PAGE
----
- Big law firms are still struggling to retain women lawyers. This article highlights considerations related to leaving and the steps to take in starting your own practice.
Big law firms are still struggling to retain women lawyers. Women continue to leave. Some found their own law firms. This article highlights considerations related to leaving and the steps to take in starting your own practice.
Joining a big law firm can seem like a secure move. You may also feel like you “made it” if you become a partner at a big law firm. A certain level of prestige is associated with being an associate or partner at a big law firm. Big law firms may (or may appear) to offer mentoring, sophisticated and challenging work, and readily available clients.
Being at a big law firm can provide the opportunity to be around some very skilled lawyers and to learn a lot about our chosen substantive aspects of practice. Big law firms may also create opportunities to develop a network that will serve you throughout your career. You may be able to get early visibility that would not be available by starting your own law firm immediately. Big law firms may be committed to CLE and educational opportunities. Big law firms typically have IT staffs. An established client base is likely to exist. A big law firm also may encourage speaking and writing.
Women leave big law firms for many reasons. A common one is control over compensation. Another reason might be lifestyle. In some instances, you may join a law firm for what you thought would be available, but isn’t. For example, mentoring might be a term that gets thrown about, but doesn’t really happen. In some cases, a woman attorney might be overlooked in terms of client opportunities. A female attorney may also find that gender discrimination still exists.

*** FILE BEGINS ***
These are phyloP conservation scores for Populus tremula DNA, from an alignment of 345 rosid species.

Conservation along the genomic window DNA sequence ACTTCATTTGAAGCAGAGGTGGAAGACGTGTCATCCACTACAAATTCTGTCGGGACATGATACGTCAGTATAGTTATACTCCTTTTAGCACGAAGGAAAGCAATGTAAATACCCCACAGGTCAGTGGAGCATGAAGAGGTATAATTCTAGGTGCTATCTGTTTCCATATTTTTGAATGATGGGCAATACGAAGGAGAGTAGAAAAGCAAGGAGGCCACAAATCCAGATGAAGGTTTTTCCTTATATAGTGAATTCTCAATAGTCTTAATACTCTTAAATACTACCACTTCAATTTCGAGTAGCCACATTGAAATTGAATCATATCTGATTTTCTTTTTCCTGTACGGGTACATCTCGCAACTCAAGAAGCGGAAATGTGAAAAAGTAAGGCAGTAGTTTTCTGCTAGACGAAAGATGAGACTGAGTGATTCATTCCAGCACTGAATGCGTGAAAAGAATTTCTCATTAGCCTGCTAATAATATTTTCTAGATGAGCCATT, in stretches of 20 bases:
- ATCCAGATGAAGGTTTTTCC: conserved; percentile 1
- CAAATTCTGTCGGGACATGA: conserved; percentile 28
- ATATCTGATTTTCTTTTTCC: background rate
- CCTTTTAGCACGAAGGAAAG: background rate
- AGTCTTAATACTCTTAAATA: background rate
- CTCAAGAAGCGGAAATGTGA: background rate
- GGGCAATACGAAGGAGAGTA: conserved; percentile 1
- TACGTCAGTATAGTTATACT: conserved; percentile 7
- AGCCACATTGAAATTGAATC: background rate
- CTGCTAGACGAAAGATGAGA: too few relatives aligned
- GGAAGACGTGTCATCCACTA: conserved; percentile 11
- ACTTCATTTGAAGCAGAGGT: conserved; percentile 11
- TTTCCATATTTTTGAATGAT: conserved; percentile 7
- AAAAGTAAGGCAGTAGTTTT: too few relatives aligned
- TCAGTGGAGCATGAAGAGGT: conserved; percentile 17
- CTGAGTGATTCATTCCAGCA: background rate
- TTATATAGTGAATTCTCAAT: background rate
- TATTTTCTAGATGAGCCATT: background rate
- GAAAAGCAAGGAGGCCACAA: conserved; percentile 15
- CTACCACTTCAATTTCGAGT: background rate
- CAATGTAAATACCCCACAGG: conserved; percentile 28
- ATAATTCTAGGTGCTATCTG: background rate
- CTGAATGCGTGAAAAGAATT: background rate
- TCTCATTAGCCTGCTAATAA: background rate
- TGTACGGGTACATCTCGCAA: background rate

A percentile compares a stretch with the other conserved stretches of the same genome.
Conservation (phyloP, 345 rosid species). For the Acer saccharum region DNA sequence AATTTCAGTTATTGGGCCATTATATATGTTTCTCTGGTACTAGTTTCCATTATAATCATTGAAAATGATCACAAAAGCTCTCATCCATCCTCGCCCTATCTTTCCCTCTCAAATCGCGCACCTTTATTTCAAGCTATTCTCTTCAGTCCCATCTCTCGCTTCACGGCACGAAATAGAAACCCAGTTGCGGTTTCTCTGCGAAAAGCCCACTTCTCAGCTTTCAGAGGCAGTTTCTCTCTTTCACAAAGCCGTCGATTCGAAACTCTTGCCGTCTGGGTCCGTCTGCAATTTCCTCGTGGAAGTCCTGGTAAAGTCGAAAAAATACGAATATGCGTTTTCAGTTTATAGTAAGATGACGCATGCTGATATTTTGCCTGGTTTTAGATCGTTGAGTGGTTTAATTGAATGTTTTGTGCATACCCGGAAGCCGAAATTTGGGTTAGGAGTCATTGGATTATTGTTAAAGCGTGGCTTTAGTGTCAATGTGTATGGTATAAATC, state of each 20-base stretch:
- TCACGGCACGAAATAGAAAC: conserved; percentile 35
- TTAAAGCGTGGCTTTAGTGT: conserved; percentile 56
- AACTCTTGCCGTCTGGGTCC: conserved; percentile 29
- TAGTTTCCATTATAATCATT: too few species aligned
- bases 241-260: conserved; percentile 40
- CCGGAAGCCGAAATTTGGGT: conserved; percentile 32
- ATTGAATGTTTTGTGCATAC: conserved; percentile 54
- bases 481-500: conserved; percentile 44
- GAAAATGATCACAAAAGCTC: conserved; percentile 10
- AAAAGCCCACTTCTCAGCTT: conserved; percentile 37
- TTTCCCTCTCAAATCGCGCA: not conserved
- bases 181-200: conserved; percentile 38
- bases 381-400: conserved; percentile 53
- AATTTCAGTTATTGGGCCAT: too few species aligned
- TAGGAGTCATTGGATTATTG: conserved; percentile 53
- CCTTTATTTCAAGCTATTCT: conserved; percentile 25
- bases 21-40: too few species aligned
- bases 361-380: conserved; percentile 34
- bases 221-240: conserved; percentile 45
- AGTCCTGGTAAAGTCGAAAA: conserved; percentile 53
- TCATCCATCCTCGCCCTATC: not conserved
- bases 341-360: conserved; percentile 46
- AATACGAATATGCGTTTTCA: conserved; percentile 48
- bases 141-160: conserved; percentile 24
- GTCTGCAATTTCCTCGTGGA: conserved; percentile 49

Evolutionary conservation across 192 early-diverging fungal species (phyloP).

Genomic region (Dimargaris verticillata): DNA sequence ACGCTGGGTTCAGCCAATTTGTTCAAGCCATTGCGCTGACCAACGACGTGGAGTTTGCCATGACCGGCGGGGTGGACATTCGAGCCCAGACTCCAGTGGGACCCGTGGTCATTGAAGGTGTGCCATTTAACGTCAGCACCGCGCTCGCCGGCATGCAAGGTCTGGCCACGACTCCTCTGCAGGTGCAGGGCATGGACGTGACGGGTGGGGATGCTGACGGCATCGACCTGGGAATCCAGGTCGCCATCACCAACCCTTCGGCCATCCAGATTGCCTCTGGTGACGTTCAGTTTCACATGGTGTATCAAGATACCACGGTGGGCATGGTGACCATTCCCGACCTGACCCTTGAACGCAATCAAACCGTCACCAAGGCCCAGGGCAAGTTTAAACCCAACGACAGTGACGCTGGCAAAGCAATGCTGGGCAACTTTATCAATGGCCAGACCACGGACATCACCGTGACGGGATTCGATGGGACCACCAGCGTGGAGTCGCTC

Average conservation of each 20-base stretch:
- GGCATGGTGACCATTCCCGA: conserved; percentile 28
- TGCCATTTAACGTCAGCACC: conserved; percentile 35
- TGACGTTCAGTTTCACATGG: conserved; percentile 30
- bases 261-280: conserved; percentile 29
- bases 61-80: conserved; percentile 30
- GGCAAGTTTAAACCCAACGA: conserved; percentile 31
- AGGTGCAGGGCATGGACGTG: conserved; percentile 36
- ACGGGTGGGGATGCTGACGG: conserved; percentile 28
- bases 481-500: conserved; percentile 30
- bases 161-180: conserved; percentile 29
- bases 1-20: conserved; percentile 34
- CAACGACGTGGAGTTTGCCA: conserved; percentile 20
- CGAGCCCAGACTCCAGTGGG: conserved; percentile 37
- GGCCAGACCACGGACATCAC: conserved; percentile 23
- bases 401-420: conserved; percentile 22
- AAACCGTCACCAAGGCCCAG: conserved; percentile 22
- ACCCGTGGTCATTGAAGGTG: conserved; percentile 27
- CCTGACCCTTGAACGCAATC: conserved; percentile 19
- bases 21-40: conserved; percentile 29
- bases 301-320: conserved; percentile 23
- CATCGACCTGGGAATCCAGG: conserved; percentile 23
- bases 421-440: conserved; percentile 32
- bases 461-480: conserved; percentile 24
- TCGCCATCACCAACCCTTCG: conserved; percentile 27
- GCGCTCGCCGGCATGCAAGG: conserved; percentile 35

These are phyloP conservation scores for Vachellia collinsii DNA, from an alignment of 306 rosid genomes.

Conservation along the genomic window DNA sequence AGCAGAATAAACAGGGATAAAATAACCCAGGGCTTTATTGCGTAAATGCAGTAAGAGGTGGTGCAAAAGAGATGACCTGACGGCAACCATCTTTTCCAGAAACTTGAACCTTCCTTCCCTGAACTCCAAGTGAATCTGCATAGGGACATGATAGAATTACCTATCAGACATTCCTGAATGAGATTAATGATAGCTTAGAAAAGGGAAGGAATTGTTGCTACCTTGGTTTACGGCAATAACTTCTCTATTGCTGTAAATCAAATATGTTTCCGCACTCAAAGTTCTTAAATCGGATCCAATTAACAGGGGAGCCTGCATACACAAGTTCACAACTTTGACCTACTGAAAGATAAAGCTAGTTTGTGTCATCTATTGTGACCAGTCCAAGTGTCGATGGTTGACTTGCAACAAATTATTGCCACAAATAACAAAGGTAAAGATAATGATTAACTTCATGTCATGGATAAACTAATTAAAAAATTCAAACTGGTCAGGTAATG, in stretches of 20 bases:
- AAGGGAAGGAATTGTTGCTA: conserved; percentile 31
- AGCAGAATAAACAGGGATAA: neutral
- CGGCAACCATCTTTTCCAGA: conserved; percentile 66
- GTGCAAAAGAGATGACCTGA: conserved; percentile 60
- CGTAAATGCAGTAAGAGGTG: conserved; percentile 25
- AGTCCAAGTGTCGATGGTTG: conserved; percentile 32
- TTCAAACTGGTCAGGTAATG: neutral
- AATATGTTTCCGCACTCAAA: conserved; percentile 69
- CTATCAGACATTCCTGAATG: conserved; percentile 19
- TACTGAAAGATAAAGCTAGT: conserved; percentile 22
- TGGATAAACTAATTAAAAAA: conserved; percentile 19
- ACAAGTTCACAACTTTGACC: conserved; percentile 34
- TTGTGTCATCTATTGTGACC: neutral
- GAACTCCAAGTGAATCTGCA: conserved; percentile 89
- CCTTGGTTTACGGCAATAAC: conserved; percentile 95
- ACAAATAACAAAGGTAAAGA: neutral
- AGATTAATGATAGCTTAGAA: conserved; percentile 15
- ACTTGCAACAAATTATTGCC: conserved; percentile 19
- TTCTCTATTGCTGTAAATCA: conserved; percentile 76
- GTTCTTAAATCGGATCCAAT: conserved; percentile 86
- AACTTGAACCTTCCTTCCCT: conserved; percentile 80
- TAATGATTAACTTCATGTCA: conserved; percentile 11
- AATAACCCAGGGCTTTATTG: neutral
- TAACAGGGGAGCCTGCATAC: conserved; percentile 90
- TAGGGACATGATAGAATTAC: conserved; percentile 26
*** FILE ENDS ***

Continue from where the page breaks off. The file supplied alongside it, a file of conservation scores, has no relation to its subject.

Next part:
In serving on various American Bar Association Futures Task Forces and the ABA Commission on the Future of the Profession, I have heard endless disheartening stories about how women continue to struggle in big law firms. By outside appearances, many of these lawyers seem to be those who have “made it,” yet they often express significant frustration. In the current climate, the challenge for law firms may not only be about retaining women lawyers, but retaining good lawyers generally. Law firms need to find a way that lawyers at different career stages and with different skill sets can feel valued. Many law firms create cultures that value two things: working endless hours and making rain. Such an environment can be very unhealthy for those who have differing skills, or a desire for a personal life that is not completely overwhelmed by one’s work life.
Law firms should provide mentors who are sincere in helping other lawyers succeed, support women in rainmaking efforts to the same degree that men are supported, and should create cultures where bias is consistently addressed and those exhibiting gender bias are held accountable. Law firms should consider making coaching available to lawyers.
There is a Chinese proverb that says “Give a man a fish and you feed him for a day. Teach a man to fish and you feed him for a lifetime.” Big law firms should consider having a deliberate mentoring program for women. That mentoring should provide a clear path for becoming a leader and an equity partner in the firm. Many areas of legal practice have a very high learning curve. A commitment to educating lawyers and providing CLE is important. Big law firms should assist lawyers with client development from a very early stage. Watching someone else develop business relationships is great, but the goal should be teaching young female attorneys how to develop their own client relationships.
If you start your own law firm as a solo, you may initially be the lawyer, the IT person, the marketing person, the office manager, etc. You might have no leadership experience. If so, that skill will be required quickly. Non-billable time will take a larger chunk of your time than you think
When you own your own practice, you are the boss. You decide on firm culture. You decide which clients you take. You choose your own assistant. You choose your technology. Owning your own practice creates an enormous sense of empowerment. You might end up working the same or more hours, but your stress related to the hours is likely to be significantly less because of the control you gain over how and when you practice.